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Uptown Merchants

King, Germain, Canterbury, and Prince William Streets in the city centre comprised the business district and remain important to retailers to this day, although none today are Jewish. These streets linked the uptown to the north end of the city.

A narrow store crowded with women trying on shoes during a sale. Boxes and racks of shoes line the wall.

Lubin’s Model Shoes


Home furnishings

Home furnishings could be found at Brager’s on Dock Street, Marcus at the foot of King Street and at Holtzman’s on Waterloo Street. Marcus and Holtzman’s were also pioneers in the sale of appliances, televisions and sound systems on their showroom floors. Fred Gauvin’s New Brunswick Radio Company on Germain Street sold and repaired radios, televisions and playback equipment.

For those who wished to furnish rooms in the style of earlier generations, a visit to the Antique Centre on King Street or Loyalist City Antiques on Germain Street was in order. Brothers Hyman and Max Kashetsky waited on customers for decades. For those of more modest means, second hand goods could be purchased at Gilbert’s or Fine’s on Mill Street, a section of road that connected Dock to Main Street.

Man in suit seated in rocking chair in doorway to shop with wooden dresser and table in background. Shop window to left filled with objects.

Max Kashetsky



Clothing stores abounded on Dock and Mill Streets. These included: Vogue Specialty Shop (Max Komiensky), Dreskins, Perchanok’s (Jacob Perchanok), Solly’s (Solly Goldberg), and Zave’s Mens’ Shop (William Meltzer). On the way up King Street, customers could stop into Bassen’s at the corner of German Street, purchase clothing for babies, children and teenagers from Tots and Teens and at Jack Calp’s, which later moved to Charlotte Street. Along Charlotte Street, American Clothing House, Hart’s Dry Goods, Essing’s, Lubin’s Shoes, Factory Shoe Outlet (Barney and Esther Everett) and Calp’s offered more options to outfit the family. King Square Credit Jewellers (Louis and Eleanor Citren) was adjacent to Green’s at the Head of King Street.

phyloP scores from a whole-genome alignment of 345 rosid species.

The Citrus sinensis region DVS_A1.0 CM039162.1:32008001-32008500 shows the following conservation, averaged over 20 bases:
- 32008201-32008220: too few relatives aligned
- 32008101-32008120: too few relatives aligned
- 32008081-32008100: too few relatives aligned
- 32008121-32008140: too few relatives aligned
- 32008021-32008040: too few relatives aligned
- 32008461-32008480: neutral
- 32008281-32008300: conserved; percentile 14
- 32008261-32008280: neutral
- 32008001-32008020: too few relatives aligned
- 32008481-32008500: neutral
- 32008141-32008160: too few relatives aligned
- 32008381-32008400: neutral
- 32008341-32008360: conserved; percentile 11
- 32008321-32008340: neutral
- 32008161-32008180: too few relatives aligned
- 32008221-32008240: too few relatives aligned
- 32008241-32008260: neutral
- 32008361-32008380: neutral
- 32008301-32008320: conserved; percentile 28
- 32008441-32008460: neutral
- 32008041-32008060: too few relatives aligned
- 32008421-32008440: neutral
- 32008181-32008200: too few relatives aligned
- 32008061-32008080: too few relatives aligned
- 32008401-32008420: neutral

This is a long, narrow shop with shelves on either side holding boxes of shoes, hosiery and shirts.

Sam Gilbert’s Clothing


Residents of the “old East End” near Prince Edward Street could do their clothing shopping at Urdang’s Dry Goods, Quality Dry Goods (Hyman Feffergrad), Aaron Cohen’s Dry Goods and Ben’s (Ben and Anne Jacobson) on Prince Edward Street and at the Peter Pan Dress Shop on Waterloo Street. Hardware and toys could be found at Duval’s Hardware run by Jacob and Morton Paikowsky on Waterloo Street.


Man wearing round framed glasses and shop coat, standing in front of large cash register.

Duval’s Hardware

The Premium Cash Market on Charlotte Street (Jack Rabkin) and the Sun Ray Fruit Store on Waterloo Street (Moe Holtzman) were additional outlets to provide food for uptown families.

Saint John Jewish Historical Society Inc.